Seagrasses also contribute to the eco-tourism industry. They are an important food source for sea turtles and the endangered West Indian manatee. Manatees are primarily vegetarians and if you hang around areas where seagrasses are prevalent, there is a good chance you will see one or more manatees grabbing one of its many daily meals.

Studies have estimated the value of seagrasses to the economy ranging from about $7,500 to over $20,000 per acre. A 25-acre seagrass bed has an annual economic value of $200.000 to $500,000 per year. Over time, the value reaches billions of dollars. Seagrasses are crucial to the economy of Southwest Florida.

It’s not just seagrasses that make this system so productive and important. If you look carefully, most seagrass blades appear to be coated with a layer of fuzzy material. This coating consists of a variety of small organisms such as algae, sponges, barnacles, crustaceans, and worms. This community of organisms matter because they are a food source for the small organisms fed on by small fish that become food for larger and larger fish.

Think of these relationships like this: There is no such thing as a free lunch. A larger fish is always waiting to make something smaller its next meal. And at the top of this heap are the anglers that harvest the fish.


the future

Despite their role as economic engines, seagrasses have an uncertain future. Recent statewide estimates found about 2.2 million acres of seagrass. While that is an impressive sounding number, consider that in 1950 there were 5 million acres of seagrass. This decline arises from both natural and human-related impacts and the latter is of most concern.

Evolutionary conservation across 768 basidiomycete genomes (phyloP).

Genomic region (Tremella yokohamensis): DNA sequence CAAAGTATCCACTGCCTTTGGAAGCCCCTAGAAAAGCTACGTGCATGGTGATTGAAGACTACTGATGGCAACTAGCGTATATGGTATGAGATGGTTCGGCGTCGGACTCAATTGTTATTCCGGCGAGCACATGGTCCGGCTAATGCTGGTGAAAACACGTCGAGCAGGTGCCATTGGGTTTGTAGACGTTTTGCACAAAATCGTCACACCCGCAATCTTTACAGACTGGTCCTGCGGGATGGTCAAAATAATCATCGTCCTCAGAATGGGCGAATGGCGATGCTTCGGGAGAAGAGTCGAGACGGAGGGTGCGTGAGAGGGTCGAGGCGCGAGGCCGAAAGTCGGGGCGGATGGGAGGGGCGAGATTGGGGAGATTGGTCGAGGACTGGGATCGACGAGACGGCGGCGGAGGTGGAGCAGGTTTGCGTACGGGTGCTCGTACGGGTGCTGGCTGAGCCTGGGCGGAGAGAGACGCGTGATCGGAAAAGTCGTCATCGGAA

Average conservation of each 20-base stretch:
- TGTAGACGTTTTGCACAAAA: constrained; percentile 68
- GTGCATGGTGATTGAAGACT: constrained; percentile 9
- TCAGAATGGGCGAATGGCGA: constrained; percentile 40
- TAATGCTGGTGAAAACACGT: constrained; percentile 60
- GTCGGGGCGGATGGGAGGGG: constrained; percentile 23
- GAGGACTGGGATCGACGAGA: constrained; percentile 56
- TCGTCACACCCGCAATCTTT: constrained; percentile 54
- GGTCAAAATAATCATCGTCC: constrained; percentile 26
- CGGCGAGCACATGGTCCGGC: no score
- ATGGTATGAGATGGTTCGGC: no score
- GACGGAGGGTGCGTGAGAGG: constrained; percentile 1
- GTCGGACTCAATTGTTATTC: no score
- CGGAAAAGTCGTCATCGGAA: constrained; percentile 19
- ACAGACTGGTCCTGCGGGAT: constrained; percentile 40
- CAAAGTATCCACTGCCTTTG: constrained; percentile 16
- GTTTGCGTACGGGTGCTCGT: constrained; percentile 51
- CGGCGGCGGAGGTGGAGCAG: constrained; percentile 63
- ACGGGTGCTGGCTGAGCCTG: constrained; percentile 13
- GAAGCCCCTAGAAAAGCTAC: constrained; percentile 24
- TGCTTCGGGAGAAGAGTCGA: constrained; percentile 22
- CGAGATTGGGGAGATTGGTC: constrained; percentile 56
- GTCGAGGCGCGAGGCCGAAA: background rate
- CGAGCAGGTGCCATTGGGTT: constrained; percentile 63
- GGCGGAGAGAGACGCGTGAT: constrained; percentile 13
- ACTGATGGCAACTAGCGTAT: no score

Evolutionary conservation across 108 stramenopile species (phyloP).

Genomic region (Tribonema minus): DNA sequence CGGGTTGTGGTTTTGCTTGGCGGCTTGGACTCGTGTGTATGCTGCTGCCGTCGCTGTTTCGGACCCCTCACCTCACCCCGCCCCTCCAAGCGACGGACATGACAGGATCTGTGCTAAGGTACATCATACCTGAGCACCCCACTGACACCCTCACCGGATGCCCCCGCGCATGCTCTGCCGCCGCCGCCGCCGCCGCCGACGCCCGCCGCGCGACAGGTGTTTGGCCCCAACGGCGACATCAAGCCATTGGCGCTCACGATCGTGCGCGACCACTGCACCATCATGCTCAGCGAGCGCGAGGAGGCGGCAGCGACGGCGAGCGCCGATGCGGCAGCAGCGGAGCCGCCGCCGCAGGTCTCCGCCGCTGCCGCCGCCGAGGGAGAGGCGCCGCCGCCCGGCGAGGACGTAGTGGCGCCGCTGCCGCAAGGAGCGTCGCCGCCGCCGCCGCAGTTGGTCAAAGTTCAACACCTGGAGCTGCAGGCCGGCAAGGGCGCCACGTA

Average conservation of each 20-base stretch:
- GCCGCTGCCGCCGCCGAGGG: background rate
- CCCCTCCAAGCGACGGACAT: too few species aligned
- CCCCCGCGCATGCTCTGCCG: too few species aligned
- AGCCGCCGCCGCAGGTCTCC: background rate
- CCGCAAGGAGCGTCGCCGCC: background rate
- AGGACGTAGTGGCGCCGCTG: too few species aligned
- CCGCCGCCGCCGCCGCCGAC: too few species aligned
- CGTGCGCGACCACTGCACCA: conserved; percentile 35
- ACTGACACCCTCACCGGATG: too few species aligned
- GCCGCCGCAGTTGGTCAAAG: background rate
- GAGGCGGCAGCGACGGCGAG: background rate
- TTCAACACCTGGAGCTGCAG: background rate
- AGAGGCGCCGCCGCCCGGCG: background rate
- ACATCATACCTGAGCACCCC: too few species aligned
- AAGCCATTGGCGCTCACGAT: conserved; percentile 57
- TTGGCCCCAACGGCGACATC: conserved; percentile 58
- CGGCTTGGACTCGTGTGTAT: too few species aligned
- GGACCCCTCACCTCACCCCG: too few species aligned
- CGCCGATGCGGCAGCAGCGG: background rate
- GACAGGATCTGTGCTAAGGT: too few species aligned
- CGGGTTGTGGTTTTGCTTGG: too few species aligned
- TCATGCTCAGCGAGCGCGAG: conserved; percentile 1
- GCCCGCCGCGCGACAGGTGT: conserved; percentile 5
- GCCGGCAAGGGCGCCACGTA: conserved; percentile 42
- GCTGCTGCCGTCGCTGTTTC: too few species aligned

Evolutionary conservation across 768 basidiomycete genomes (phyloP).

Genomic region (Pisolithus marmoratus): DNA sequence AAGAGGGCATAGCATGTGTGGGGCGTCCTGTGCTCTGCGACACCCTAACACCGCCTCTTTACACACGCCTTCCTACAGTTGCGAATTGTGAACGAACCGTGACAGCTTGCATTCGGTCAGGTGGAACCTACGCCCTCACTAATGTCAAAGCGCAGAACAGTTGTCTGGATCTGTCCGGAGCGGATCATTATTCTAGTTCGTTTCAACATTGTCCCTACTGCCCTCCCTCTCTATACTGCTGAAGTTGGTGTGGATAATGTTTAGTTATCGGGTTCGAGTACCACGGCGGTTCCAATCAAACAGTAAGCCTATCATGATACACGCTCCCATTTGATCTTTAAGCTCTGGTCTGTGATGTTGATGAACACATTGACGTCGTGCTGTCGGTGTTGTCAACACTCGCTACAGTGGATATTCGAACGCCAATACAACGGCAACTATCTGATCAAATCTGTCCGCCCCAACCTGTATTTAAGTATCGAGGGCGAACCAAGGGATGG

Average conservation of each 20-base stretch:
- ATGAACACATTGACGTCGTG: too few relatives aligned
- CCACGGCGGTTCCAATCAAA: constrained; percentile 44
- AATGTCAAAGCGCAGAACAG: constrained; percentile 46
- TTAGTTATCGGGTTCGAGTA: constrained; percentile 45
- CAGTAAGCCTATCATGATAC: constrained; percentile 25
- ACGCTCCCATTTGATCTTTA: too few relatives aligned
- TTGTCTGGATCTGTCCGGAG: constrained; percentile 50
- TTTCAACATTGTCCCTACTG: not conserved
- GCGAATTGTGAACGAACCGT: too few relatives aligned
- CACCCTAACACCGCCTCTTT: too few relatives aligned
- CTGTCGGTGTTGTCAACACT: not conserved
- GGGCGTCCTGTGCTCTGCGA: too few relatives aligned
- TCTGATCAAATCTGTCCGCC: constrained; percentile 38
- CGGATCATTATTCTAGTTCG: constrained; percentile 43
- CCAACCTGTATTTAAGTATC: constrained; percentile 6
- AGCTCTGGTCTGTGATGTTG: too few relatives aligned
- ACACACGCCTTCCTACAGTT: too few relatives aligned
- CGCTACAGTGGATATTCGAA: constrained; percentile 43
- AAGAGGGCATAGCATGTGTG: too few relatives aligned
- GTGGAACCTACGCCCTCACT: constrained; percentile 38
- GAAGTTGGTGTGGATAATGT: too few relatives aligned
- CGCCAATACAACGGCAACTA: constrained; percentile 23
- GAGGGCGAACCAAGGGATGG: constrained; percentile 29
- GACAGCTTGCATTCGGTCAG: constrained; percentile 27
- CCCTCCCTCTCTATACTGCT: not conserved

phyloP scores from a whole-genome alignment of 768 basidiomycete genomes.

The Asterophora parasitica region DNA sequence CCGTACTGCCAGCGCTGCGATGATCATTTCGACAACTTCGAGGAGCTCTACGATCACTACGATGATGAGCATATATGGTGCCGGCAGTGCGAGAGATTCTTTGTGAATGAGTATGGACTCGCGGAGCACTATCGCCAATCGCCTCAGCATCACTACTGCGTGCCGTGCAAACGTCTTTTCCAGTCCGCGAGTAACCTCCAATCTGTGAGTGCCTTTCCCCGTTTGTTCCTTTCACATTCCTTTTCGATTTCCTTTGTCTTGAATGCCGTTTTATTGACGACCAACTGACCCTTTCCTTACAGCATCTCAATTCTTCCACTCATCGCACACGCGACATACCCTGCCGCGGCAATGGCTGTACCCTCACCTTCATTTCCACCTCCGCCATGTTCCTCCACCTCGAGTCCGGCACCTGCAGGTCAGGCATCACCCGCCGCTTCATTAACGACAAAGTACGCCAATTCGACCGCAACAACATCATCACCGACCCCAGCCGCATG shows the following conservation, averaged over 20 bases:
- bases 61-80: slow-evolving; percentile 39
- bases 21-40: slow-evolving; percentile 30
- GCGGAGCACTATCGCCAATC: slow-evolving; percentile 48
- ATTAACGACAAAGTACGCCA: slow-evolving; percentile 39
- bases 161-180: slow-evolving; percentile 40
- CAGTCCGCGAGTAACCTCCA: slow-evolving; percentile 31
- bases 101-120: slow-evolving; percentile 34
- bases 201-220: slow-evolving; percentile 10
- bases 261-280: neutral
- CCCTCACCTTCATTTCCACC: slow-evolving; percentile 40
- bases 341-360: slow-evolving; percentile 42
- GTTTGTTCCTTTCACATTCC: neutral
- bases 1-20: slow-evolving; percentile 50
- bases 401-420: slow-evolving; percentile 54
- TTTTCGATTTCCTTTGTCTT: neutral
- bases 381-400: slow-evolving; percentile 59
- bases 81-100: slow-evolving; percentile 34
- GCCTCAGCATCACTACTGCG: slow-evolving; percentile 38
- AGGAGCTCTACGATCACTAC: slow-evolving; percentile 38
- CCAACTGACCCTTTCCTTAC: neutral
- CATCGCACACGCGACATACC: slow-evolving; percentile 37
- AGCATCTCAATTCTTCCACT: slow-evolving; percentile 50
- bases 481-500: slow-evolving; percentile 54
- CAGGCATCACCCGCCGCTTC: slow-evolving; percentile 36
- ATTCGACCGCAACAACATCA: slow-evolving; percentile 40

Any event that contributes to a decrease in water clarity can have an adverse impact on seagrasses. Storm runoff containing suspended sediments can reduce water clarity as can discharge of excessive nutrients from sewage treatment plants and indirect sources such as farm field and lawns. Excessive nutrients create a condition where the small, single celled phytoplankton multiply at an accelerated rate causing decreasing water clarity, which decreases the amount of sunlight reaching the seagrasses. Seagrasses, like any plant deprived of light, may eventually die.

Another problem in many places in southwest Florida results from boats that travel in the shallow waters where seagrasses are present. When a boat’s motor is on or near the bottom and boaters mash down the throttle to get on plane and skim across the shallow flats, the prop can act like a dredge and slice through a seagrass bed leaving a distinctive scar in the seagrass. This trench represents an area where the seagrass blades and the underground rhizomes (roots) are chopped and destroyed.

The good news is that prop-scar impacted areas of seagrass can re-grow. Prop scars may require several years to recover, but larger areas that are lost may never recover without help. Seagrass restoration is a developing industry that typically involves transplanting seagrass into a denuded area and then monitoring the recovery for several years. Seagrasses are finicky and not every restoration project works. Moreover, at a cost of $100,000 to $1,000,000 per acre, it is a costly proposition with no guarantee of success.

There is much activity going on below the surface of the shallow waters of Southwest Florida bays. You won’t hear it and you would be hard-pressed to see much of what is happening. But without seagrasses and the benefits derived from them, this would be a far less attractive place to live and a far less inviting place for people to visit.

Seagrasses, the silent economic engine. Who would have imagined? •


March-April 2015



One acre of seagrass
could be worth
up to $8,000 of fish
in one year
.